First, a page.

After Cobh, my GPS took me down some backwater road, but fortunately I didn’t meet anyone coming the other way—not enough room to pass in many spots. When I end up on these roads, they are often formerly-paved, full of holes, and running through farmland where the farmers are in the road in their Wellington boots. I figure when they see my Dublin plate they think I’m a lost rental car driver, which is near the truth.
I did make it to the intended Ballycotton, which has a pub and a pier and ocean rescue facilities along with their lighthouse, but that’s about it besides some homes. My main guidebook is pretty comprehensive but doesn’t mention this place, yet I kept seeing it come up in local brochures for stuff to do. I figured ‘cliff walk’ sounded interesting and I wanted to hike, plus it’s free entertainment not bound by hours of operation, but I really didn’t know anything else about it and just trusted that my GPS would find the town and that I’d find the path once there. I’ve been doing that a lot and mostly get where I’m going. I’ll glance at the map before I go to confirm the direction at least makes sense, but then it’s just my British guide lady telling me where to turn (or turn around, since I don’t always understand which road she wants me to follow).
The path was mostly level and the rain that had drowned me in Cobh had passed and left a few puddles. There are a couple places where there are steps or stones down to the ocean where you can stand among the jutting rocks at the surf and guess where the tide is going to go later. It was an amazingly beautiful place and the only sound was of rolling waves. (It’s still odd to me not to hear city traffic in general, even at my house in Kinsale, but at least I have neighbors. Places like Ballycotton are basically silent of people. This time of year is still pretty quiet of tourists, too.)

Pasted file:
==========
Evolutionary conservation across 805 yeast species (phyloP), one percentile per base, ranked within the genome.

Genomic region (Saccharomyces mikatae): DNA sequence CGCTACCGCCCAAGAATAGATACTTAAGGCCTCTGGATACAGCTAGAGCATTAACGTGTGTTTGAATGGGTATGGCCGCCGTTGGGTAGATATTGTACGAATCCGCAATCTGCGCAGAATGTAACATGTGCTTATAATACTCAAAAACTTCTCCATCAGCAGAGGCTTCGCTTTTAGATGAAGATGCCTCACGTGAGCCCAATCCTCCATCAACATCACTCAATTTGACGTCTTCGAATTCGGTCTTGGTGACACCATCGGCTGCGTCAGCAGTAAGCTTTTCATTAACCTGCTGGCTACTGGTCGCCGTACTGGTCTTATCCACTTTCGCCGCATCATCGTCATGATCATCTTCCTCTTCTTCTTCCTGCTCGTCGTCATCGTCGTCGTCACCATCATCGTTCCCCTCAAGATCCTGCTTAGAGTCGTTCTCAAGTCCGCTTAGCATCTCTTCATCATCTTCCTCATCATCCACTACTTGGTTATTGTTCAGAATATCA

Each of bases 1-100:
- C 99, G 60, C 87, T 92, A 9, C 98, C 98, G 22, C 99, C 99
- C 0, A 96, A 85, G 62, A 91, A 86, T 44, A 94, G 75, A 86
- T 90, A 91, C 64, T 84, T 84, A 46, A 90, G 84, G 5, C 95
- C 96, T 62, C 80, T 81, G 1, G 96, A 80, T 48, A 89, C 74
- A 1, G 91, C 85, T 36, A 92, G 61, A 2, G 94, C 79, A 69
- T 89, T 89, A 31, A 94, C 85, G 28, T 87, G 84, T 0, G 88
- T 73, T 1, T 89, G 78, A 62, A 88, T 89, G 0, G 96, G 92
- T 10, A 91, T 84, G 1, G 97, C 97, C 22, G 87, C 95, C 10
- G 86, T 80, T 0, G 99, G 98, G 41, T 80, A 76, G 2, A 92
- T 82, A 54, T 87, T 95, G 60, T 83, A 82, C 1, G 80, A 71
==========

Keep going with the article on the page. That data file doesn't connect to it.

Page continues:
I didn’t know until I came back at dark after a couple of hours that the walk is about five miles long and I should have been looking for dolphins! I think I walked most of it and it’s worth a return with visiting family.
After Ballycotton, I headed to Youghal (pronounced Yawl, y’all) to catch Crazy Horse, which was only playing in off-peak theaters. Well, I was the only one in the 48-seat room in a musty cinema built in the 1930s. I was at least hoping for some ornamentation from the era but it was just kind of smelly and ugly. Still, I liked the movie, and the little old man running the projector probably watched movies there when he was a kid. I thought at €8 it would be a nicer place but it was at least nice to do something different.
Now you’re caught up on two weekends ago! Next: Killarney and London